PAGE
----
Are we teaching our children when they’re ready to learn?
“Education is the single most important job of the human race.” —George Lucas
Our education system demands that children have to start school in a certain window of time. The law states that a South African child may start school at the age of five-and-a-half, provided she turns six by June 30 of her Grade One year. A child must start school by the year in which she turns seven. If children seem ready before the prescribed age, they may be denied entrance to school. Others may be forced to begin formal schooling because they meet the age requirements.
How wise is this approach? Are all children exactly the same in terms of learning readiness or interest in learning? Added to this is the fact that in many instances, children are being expected to begin formal learning before Grade 1. Government schools are now teaching reading skills to pre-schoolers even though there is neurodevelopmental evidence to show that its more efficient to teach them to read at an older age. It seems that any advantage from learning to read earlier is cancelled out in later years.
An overly crowded curriculum means that young children might struggle to keep up with work that once was designed for higher grade levels. Failure to cope is seen to be the learner’s problem rather a deficiency of the curriculum. The result is that some children are feeling stressed, anxious and inadequate. This is wrong because they don’t have a problem. The problem is that they are not ready to learn what they are being taught.
There are very fundamental skills that need to be in place for a child to meet the demands of Grade 1 and beyond. For example, a child needs to be able to see and reproduce the oblique line in a triangle to recognise and write letters like K and R. They need to have an understanding of numbers to really understand adding and subtracting.
What pre-schoolers need is the freedom to play, albeit it in carefully designed environments. This allows them to develop the basics for those key skills. They don’t need to become proficient in reading and writing.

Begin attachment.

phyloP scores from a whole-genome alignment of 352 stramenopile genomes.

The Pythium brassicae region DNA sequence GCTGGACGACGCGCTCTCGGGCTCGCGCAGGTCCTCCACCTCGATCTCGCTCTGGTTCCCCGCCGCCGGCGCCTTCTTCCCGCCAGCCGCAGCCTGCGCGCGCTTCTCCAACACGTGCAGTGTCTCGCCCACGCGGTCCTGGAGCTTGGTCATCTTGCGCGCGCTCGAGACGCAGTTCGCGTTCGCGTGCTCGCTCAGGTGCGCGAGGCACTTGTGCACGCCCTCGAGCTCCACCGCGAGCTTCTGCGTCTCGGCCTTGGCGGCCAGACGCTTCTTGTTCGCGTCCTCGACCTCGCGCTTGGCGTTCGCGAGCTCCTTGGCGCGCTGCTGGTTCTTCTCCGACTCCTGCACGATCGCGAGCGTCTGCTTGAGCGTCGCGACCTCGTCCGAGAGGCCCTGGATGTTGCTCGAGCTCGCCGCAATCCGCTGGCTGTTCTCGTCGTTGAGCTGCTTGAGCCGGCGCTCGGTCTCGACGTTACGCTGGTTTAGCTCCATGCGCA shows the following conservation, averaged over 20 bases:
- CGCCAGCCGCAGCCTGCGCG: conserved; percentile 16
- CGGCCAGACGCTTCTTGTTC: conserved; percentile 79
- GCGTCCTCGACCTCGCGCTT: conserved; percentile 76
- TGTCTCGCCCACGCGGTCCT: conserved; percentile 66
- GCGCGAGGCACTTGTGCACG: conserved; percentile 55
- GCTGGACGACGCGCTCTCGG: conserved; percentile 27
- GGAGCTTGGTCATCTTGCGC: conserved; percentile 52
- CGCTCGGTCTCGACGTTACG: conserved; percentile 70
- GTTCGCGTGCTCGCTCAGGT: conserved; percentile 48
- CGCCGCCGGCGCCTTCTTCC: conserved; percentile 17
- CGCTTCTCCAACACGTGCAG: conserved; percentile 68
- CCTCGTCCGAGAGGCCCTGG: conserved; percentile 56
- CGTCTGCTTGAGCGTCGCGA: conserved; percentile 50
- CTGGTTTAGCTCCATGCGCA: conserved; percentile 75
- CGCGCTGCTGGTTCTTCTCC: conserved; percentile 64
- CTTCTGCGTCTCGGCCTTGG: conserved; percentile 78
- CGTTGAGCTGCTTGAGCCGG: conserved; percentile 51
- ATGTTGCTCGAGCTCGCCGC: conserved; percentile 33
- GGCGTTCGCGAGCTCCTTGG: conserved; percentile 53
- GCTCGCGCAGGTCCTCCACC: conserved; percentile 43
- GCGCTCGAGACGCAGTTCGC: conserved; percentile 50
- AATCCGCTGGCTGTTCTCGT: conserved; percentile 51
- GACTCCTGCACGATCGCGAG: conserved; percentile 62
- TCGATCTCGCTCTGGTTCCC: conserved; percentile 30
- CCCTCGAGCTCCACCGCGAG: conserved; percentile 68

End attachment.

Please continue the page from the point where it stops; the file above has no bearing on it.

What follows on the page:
Brain development makes it easier to learn virtually everything (except foreign languages) as we get older. As adults, perhaps you have looked at your child’s schoolwork and wondered how you, at the same age, found such seemingly simple work as being challenging. Rushing academic teaching may neglect ensuring that basic skills are well embedded in children’s neural networks.
In their book, Stixrud and Johnson (see reference below) relate that one of the ‘most obvious problems we see from rushed academic training is poor pencil grip. Holding a pencil properly is actually pretty difficult. You need to have the fine motor skills to hold the pencil lightly between the tips of the first two fingers and the thumb, to stabilize it, and to move it both horizontally and vertically using only your fingertips. In a preschool class of 20 we know of in which the kids were encouraged to write much too early, 17 needed occupational therapy to correct the workarounds they’d internalized in order to hold a pencil.’
There are always exceptions. Some children are ready to learn and manage school-based tasks at a younger age than others. Some of them go on to starting post-school studies in their early or middle teens. We are, however, concerned with all children and many, especially from our disadvantaged communities, are simply not equipped to deal with accelerated learning practices. Replacing fundamentals with academics won’t help our failing education system.
Reference: The Self-Driven Child: The Science and Sense of Giving Your Child More Control Over Their Lives by William Stixrud, Ph.D., and Ned Johnson, published on February 13, 2018, by Viking, an imprint of Penguin Publishing Group, a division of Penguin Random House, LLC.